With starting quarterback Brendon Kay in motion from a wide out position, Jordon Luallen threw a 27-yard touchdown pass to Chris Moore, who made his second scoring catch of the day.

It was Luallen's first career touchdown pass.

Luallen directed the Bearcats wildcat offense on a 10 play, 69 yard drive to score with 9:26 left in the third quarter.  Tony Miliano converted from placement.

Cincinnati 34  Connecticut 3


Cincinnati Scores Twice Before Half

Brendon Kay ran the ball into the endzone with 1:31 left in the first half.  Kay wearing number 11, scored on his second consecutive one-yard run.

The other number 11, Deven Drane returned an intepception 47 yards to set up the score.

The Bearcats forced a punt on three plays, getting possession on their own 45 with 44 seconds left.

Kay completed three straight passes, the third was a 32-yard scoring pass to Max Morrison with 17 second left.

Holder John Lloyd couldn't handle the snap for Tony Miliano's fourth extra-point attempt.

The half ended with the Bearcats in control.

Cincinnati 27 Connecticut 3

Brendon Kay Shakes Off Injury To Throw A Scoring Pass


Brendon Kay followed through on a pass and hit his right hand on the helmet of a Connecticut defensive lineman.

After a quick trip to the Bearcat locker room Kay returned to throw a 41-yard touchdown pass to Blake Annen on the first play of the Bearcats' drive with 10:30 left in the first half.  Tony Miliano's kick was good.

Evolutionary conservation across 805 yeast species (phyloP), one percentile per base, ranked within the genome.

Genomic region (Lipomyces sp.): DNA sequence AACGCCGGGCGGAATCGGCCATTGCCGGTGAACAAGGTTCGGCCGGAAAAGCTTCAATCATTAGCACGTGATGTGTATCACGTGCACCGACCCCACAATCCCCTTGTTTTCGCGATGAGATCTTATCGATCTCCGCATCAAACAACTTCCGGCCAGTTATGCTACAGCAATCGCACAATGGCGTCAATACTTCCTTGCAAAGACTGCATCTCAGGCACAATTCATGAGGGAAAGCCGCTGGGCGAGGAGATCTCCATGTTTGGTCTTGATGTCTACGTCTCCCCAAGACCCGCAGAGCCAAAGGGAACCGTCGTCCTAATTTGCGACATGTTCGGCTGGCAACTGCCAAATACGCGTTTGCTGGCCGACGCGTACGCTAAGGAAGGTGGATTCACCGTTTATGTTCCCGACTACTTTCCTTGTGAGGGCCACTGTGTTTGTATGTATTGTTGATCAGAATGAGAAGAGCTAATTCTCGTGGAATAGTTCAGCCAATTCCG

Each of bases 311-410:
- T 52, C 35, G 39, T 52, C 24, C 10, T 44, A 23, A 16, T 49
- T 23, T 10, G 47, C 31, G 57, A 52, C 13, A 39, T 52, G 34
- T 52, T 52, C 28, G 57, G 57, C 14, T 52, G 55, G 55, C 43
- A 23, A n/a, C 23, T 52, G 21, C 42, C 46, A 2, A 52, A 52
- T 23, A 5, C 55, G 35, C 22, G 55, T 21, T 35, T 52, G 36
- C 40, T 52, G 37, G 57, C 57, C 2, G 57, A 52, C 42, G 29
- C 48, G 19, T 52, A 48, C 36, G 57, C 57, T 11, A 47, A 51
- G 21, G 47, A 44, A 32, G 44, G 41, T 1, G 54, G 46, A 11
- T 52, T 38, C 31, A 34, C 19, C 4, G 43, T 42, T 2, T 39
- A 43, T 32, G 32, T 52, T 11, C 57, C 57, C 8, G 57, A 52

Cincinnati had pinned the Huskies on the one yard line with a punt, getting the ball back on the Connecticut 41.

Cincinnati 14 Connecticut 3

Connecticut Answers Bearcats With A Score

Connecticut answered Cincinnati's touchdown with a 26-yard field goal by Chad Christen.

Freshman Tim Boyle led his first career scoring drive as a starter, moving the Huskies 48 yards in 12 plays.

The Huskies drive stalled after a first and goal from the Cincinnati four yard line.

Christen's kick was good with 42 seconds left in the first quarter.

The quarter ended after Cincinnati ran one play.

Cincinnati 7 Connecticut 3

Bearcats Score First

Brendon Kay completed a 76-yard drive in six plays with an eight yard scoring pass to Chris Moore.  Tony Miliano kicked the extra point with 12:20 left in the first quarter.

Cincinnati 7 Connecticut 0


Bearcats Play A Winless Team, Again

For the fourth week in a row the Cincinnati Bearcats face a team that is without a win.  If you include the season opening game, the Bearcats opponent has been winless in five of its seven games this season.

The University of Connecticut comes into the contest at UC's homecoming with an 0-5 record.

The Huskies fired head coach Paul Pasqualoni two weeks ago.  T.J. Weist, who was a receiver coach at Cincinnati last season, was named interim coach.

Weist promoted true freshman Tim Boyle to starting quarterback.  It is the second straight week that the Cincinnati defense faced a true freshman signal caller.

Friday, October 18, 2013

Brandon Phillips On Trading Block

Brandon Phillips' days with the Reds are dwindling.

The Reds' front office is believed to be shopping the Reds' All-Star secondbaseman.